Another final tarnished as Obano’s red card a blight on rugby’s integrity | Premiership


A season like this deserved the perfect finale. The return of these two giants of the English game to the grand final deserved one too. Instead, we had another final this season and we had another asterisk by the result.

Three big finals; three red cards. Happily – luckily – the one in the Champions Cup final came in extra time with the initiative already seized by the team disadvantaged. Richie Arnold’s red card, slightly different from the other two in that the player, notionally at least, had a bit of time to weigh up his decision‑making, did not cost Toulouse particularly dear, or the spectacle, which had been exhilarating.

But the other two … Sam Cane’s red card in the first half of the World Cup final still echoes as a hollowing-out of the game’s ultimate showcase. And now this, another red card, midway through the first half for Beno Obano for an incident measured in inches and milliseconds, leaves us wondering, fairly or not, whether the right club won.

Northampton suffer almost as much as Bath in the reckoning. No one can possibly grumble about a side who have so lit up this season emerging victorious. They have led throughout and delighted us with the inventiveness of their play. But finals are finals, important not only as showcases whose integrity must be preserved for the sport’s credibility, but also as tests of nerves for would-be champions on the highest stage.

We will not know how a straight fight between these two would have unfolded. Certainly, it cannot be said Bath would have won the match had they not played an hour with 14 players, given how close the match ended up. Red cards change the dynamic of matches and, as so often, the disadvantaged side seemed to be galvanised by it, while the other team seemed thrown.

The fact we have to have this conversation is a blight on the game. To consider the incident itself, it was a classic of its kind. Obano was not quite as bent at the waist as it is physically possible for a player to be, but why pick on him? Upright tacklers are everywhere in rugby. But he was bent at the waist. More poignantly, as so often, the ball-carrier, Juarno Augustus, clearly dips at the last split-second. And so a legal tackle becomes illegal by an inch.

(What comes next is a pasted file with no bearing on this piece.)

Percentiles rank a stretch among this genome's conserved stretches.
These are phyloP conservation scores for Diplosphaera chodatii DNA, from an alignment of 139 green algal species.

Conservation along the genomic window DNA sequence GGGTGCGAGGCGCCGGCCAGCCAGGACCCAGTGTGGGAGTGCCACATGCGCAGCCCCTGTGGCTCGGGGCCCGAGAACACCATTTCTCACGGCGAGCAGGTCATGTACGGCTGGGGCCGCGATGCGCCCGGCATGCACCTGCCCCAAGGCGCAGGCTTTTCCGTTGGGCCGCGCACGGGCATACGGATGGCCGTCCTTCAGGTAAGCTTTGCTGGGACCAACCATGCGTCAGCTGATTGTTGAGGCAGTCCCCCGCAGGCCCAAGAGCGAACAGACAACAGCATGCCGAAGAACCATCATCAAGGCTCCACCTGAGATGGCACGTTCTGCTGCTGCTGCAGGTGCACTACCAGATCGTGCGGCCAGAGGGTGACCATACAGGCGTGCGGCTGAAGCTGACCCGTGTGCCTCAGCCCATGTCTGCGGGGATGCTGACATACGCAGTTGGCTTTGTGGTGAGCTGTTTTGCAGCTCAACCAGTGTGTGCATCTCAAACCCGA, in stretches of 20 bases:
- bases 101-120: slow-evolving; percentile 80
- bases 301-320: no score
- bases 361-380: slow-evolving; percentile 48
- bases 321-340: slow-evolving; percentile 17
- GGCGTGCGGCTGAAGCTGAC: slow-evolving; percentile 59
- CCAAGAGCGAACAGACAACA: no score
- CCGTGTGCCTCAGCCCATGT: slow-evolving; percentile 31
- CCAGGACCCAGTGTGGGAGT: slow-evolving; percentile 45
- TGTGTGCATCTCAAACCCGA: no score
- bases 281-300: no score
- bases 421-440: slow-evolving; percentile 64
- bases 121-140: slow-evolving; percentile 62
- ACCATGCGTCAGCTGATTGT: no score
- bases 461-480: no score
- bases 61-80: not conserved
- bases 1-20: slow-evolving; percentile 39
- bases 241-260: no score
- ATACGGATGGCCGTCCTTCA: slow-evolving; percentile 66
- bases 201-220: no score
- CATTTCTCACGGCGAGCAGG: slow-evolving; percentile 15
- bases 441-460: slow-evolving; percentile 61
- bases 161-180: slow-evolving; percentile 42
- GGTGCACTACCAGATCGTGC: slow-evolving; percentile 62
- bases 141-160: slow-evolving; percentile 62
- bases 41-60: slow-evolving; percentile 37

World Rugby presented a seminar to the media this season when they almost apologetically pointed out how rare red cards are for illegal tackles, as if to say: “Guys, we know these reds are not ideal, but, hey, most games are unaffected.”

The pre-eminent referee of our time, Wayne Barnes, now retired, felt able to question the wisdom of sending players off who had, at worst, got their timing wrong.

Bath’s players were left wondering whether they would have won with 15 players on the pitch. Photograph: David Davies/PA

It is difficult to remember any red cards in the modern era for acts that were deliberate. There was one here, which springs to mind, for a stamp in an England-Argentina game in 2017. Another was the last red card in a Premiership final. Even there, though, there was sympathy for Dylan Hartley in 2013 when he lost his cool under exceptional circumstances and may or may not have called Barnes a “fucking cheat”.

But deliberate offences designed to cause harm, either physically or reputationally, are what the ultimate sanction is supposed to be reserved for – in any sport. When they are routinely issued for what are essentially accidents, or at worst failures of technique, they lose all meaning. They simply become inevitable parts of the sport.

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Worse still, they will have no effect on the great crisis facing the sport. The idea that waving red cards will magically eliminate head collisions is clearly fallacious, given we are more than seven years in since the directive became official and the cards keep coming.

Even if they did eliminate them, to imagine the game’s CTE crisis boils down to the odd smack of the head betrays a fundamental misunderstanding of the dynamic. Instead, science continues to firm up the hypothesis that it is the repetition of many, many collisions of any kind, over years and decades, that is the key input.

In that same seminar, World Rugby revealed that the typical number of head acceleration events in this year’s Six Nations, as measured by the instrumented mouthguards they are now using to monitor the toll on players’ brains, is about 1,000 a match. This final had nearly 300 tackles and countless other collisions as players pile in at ruck and maul.

These are the areas that need focus. Red cards have become accepted with a sigh, but they do not need to be. We should be talking about the game, the integrity of which should be preserved at all costs. Only then will we be sure to get the finals we deserve.



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